Standardized Incidence Ratios (SIRs) are used to compare cancer rates in smaller geographic areas to the cancer rate for the state as a whole.  These rates cannot be used to compare across geographies. SIRs are age-standardized and are calculated by applying age-specific cancer rates for Massachusetts as a whole to the age distribution of the area of interest.

SIRs are calculated by dividing the observed number of cancer diagnoses in an area of interest by the expected number of diagnoses for that area based on the statewide experience of that cancer type. The resulting ratio is multiplied by 100. A ratio of 100 indicates that the number of observed cancer diagnoses in a population is equal to the number that was expected.  An SIR greater than 100 indicates more diagnoses were observed than expected.  When an SIR is less than 100, fewer diagnoses were observed than expected.

Statistical significance is determined by a 95% confidence interval. A 95% CI is the range of estimated SIR values that has a 95% probability of including the true SIR for the population. If the 95% CI range does not include the value 100, then the study population is statistically significantly different from the comparison or "normal" population. "Statistically significantly different" means there is less than a 5% percent chance that the observed difference is the result of random fluctuation in the number of observed cancer diagnoses.

In addition to the range of the estimates contained in the confidence interval, the width of the confidence interval also reflects the stability of the SIR estimate. For example, a narrow confidence interval (e.g., 103-115) allows a fair level of certainty that the calculated SIR is close to the true SIR for the population. A wide interval (e.g., 85-450) leaves considerable doubt about the true SIR, which could be much lower than or much higher than the calculated SIR. This would indicate an unstable statistic. MA EPHT also incorporates the use of the Relative Standard Error (RSE) to assess statistical stability.  When the RSE is greater than 30%, the rate is unstable and caution should be exercised when interpreting results. In some circumstances with small numbers, an SIR may show as statistically significant and unstable.  In these cases, the results are unreliable.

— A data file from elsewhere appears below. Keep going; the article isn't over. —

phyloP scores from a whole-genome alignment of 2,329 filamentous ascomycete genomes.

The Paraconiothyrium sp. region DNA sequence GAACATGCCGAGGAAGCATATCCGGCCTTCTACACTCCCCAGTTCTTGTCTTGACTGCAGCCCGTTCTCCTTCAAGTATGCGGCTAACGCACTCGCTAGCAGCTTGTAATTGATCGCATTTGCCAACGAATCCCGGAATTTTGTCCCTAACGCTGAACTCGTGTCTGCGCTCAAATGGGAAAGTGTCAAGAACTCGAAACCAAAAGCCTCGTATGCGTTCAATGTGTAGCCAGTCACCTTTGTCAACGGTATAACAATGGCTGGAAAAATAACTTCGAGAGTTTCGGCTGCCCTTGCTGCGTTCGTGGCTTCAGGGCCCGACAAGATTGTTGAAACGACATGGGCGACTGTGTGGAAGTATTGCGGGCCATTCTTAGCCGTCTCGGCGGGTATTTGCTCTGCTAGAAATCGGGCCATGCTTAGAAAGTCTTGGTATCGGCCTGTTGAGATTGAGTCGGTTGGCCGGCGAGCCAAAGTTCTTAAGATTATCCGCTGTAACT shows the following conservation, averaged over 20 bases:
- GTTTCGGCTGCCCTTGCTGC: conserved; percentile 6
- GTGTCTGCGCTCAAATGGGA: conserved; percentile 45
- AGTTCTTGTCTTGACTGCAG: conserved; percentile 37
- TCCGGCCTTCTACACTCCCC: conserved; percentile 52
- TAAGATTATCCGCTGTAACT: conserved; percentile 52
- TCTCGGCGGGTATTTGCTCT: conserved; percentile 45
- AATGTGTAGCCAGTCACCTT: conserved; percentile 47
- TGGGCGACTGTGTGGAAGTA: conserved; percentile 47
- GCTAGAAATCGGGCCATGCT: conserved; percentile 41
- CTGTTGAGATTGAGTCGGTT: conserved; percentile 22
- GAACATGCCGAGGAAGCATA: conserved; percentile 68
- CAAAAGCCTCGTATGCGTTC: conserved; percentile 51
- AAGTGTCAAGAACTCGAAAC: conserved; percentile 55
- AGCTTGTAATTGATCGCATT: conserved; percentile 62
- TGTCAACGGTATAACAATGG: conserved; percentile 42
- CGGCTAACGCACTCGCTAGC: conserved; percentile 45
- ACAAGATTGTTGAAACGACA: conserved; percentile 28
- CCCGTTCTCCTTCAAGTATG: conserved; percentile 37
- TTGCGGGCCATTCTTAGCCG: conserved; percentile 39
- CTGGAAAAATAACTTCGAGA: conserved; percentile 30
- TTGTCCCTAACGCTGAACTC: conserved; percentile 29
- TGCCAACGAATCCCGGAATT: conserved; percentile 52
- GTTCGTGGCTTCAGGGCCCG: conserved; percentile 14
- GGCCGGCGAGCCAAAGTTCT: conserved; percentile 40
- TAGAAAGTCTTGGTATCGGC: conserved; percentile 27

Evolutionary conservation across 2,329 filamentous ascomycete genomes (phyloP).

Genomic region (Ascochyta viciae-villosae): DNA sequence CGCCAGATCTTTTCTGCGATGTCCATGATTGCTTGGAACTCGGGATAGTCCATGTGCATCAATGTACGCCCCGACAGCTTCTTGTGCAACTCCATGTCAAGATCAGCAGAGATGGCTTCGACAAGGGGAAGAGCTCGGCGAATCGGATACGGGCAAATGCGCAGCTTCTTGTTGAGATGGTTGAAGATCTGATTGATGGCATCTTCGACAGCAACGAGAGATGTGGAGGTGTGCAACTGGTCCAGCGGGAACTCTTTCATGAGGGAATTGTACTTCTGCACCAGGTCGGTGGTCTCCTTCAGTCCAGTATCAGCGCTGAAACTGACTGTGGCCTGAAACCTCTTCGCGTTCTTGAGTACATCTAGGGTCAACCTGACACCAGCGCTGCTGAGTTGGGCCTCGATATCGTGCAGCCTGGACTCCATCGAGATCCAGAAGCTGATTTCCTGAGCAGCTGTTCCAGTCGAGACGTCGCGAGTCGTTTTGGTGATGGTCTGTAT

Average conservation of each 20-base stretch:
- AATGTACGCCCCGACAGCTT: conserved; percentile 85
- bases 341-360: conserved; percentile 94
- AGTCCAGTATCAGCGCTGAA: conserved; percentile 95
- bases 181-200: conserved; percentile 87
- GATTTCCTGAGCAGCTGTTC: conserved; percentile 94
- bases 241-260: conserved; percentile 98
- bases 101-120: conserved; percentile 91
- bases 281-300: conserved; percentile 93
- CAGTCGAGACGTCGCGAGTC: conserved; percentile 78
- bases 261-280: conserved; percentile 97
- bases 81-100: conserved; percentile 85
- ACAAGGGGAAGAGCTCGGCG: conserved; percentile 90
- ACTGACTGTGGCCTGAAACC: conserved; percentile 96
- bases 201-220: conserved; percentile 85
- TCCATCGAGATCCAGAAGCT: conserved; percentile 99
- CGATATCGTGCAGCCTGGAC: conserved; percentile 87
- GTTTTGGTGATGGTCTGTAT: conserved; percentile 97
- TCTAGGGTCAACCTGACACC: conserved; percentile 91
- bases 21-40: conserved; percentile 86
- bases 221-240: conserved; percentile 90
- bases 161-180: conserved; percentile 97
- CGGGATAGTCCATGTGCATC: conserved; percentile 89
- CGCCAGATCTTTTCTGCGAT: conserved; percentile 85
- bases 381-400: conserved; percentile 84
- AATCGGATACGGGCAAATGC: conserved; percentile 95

What is an expected number?

The "expected" number of cancers refers to the number of diagnoses that would be expected in that community or census tract based on the cancer rate in Massachusetts as a whole. The age-specific statewide incidence rates are applied to the population distribution of each community to calculate the number of expected cancer diagnoses. The expected number reflects the number of diagnoses that would be expected to occur if the population of the community or census tract had the same cancer experience as a larger comparison population designated as "normal" or average. In this case, the state as a whole is selected to be the comparison population.

What is known about cancer and the environment?